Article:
While we can all take steps to reduce the amount of paper that we use, it will likely never be possible to fully eliminate paper from daily life. That's why it's exciting to learn about innovative new uses for paper waste that can help to offset some of the damage that is done to the environment by cutting down trees to produce paper. The University of Colombia has proposed a very unusual use for paper waste--feeding livestock.
The University of Colombia has created a new type of feed that gets 15 percent of its content from waste paper and 85 percent of its content from traditional feed. Don't feel bad for the sheep that are being fed this food as a test--the scientists believe it will actually be beneficial for them.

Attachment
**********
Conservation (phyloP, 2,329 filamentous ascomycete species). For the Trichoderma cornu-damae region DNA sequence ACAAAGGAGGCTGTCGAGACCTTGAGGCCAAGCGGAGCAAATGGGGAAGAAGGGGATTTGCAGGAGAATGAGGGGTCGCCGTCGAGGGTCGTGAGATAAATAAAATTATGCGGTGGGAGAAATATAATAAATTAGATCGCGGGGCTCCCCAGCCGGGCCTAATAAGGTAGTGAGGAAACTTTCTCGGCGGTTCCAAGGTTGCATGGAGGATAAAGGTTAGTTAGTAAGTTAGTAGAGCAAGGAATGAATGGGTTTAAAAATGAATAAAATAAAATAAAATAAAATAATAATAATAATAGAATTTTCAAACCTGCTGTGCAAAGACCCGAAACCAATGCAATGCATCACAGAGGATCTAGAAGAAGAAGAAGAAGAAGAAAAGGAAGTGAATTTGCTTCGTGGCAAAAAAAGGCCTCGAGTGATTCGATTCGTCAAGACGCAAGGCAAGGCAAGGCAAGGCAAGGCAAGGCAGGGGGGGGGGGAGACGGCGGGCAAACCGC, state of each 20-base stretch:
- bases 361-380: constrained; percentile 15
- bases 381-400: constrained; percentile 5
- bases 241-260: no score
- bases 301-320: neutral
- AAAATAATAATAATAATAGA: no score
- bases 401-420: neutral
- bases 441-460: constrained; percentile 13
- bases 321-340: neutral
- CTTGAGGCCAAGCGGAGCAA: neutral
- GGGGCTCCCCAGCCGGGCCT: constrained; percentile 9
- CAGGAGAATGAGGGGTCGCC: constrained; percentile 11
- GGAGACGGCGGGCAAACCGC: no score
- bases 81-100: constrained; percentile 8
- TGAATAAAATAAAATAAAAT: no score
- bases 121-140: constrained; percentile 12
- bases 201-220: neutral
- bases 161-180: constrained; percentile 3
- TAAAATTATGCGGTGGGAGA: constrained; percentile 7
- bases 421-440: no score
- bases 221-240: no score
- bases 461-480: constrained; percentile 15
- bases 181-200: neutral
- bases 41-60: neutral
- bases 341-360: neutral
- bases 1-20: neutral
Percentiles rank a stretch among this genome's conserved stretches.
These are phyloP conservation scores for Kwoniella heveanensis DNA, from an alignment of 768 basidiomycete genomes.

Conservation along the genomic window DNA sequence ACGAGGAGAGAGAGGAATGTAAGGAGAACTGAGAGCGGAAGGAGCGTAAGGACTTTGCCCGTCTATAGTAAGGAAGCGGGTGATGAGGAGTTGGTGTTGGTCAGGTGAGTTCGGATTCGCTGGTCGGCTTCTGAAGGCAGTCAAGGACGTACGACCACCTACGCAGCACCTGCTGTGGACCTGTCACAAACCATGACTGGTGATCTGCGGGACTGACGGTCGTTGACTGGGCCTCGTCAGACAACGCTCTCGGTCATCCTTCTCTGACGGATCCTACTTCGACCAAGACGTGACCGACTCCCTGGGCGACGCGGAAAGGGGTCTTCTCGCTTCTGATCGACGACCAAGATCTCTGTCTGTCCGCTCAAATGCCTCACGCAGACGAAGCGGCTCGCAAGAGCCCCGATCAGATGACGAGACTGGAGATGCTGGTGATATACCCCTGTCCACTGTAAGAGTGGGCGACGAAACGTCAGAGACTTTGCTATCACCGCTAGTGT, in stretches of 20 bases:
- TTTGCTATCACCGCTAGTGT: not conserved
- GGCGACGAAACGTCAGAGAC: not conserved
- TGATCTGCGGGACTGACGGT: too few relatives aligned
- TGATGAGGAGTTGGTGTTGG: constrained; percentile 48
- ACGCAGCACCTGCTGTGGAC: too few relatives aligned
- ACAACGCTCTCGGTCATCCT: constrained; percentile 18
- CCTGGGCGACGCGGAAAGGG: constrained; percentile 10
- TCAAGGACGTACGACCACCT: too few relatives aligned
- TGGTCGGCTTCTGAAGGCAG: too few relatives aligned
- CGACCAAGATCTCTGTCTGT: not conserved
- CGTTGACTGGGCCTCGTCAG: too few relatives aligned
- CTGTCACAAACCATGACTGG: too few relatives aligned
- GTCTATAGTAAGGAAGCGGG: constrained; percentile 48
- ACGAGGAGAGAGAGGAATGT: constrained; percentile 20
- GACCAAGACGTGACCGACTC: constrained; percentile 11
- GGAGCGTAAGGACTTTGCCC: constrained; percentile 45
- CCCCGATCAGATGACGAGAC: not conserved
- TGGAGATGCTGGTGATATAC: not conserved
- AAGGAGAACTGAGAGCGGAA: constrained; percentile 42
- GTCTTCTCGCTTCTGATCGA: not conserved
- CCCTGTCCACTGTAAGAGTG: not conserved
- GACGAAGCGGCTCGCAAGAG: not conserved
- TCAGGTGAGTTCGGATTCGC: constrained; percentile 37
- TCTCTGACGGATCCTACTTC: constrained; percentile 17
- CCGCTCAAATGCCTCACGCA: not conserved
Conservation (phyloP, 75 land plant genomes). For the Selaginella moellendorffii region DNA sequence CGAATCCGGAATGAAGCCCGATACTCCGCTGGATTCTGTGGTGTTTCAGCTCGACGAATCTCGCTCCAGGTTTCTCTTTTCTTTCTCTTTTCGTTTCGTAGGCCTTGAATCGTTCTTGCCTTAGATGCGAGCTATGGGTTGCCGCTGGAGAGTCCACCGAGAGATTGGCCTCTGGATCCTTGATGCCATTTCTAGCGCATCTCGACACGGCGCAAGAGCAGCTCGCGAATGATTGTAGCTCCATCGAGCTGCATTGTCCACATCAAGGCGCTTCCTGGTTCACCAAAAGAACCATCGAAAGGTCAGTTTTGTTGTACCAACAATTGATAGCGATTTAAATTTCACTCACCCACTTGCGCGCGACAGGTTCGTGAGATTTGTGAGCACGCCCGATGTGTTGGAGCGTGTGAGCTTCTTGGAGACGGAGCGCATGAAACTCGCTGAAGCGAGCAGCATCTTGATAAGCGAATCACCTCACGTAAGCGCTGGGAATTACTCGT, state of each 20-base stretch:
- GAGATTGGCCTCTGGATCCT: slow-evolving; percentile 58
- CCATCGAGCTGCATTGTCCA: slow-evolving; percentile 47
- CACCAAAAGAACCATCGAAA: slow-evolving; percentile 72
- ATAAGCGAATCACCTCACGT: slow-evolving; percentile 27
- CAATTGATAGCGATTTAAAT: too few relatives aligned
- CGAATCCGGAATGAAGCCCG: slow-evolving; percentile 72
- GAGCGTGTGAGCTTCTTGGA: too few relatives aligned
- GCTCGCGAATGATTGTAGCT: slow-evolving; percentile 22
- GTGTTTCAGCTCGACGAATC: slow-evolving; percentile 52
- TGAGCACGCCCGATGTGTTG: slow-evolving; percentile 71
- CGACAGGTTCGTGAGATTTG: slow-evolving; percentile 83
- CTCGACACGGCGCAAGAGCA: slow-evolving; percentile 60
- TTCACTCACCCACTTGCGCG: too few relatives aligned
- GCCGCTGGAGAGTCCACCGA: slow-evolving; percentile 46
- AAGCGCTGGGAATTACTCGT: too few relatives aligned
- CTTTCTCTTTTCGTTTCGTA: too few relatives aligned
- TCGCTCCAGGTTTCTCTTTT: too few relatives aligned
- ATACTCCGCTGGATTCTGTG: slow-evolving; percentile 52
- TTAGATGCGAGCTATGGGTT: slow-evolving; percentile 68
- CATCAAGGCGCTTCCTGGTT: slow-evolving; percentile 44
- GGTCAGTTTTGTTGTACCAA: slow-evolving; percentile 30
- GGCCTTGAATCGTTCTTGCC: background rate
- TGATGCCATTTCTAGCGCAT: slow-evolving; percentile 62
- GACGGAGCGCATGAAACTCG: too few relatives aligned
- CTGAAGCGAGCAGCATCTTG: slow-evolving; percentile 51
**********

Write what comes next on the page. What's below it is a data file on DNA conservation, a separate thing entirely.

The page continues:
image source: http://www.thecattlesite.com
In parts of Colombia, grass becomes scarce due to drought, leaving sheep, cows and other grazing animals without a source of the cellulose that animals need to be healthy. It’s cellulose that allows cows and similar animals to ferment food in their stomach, digest it and then produce energy. Clean paper waste is rich in cellulose, so the scientists believe that it can be used as a supplement for grazing. This could actually keep many animals from starving or suffering from health problems.
The University of Colombia is testing the feed with 300 small to medium sized Colombian farms in an area of the country where droughts are common and grazing conditions are often poor. It will be interesting to see what comes of the test. Who knows? One day, livestock animals all over the world might be eating a paper-rich diet.
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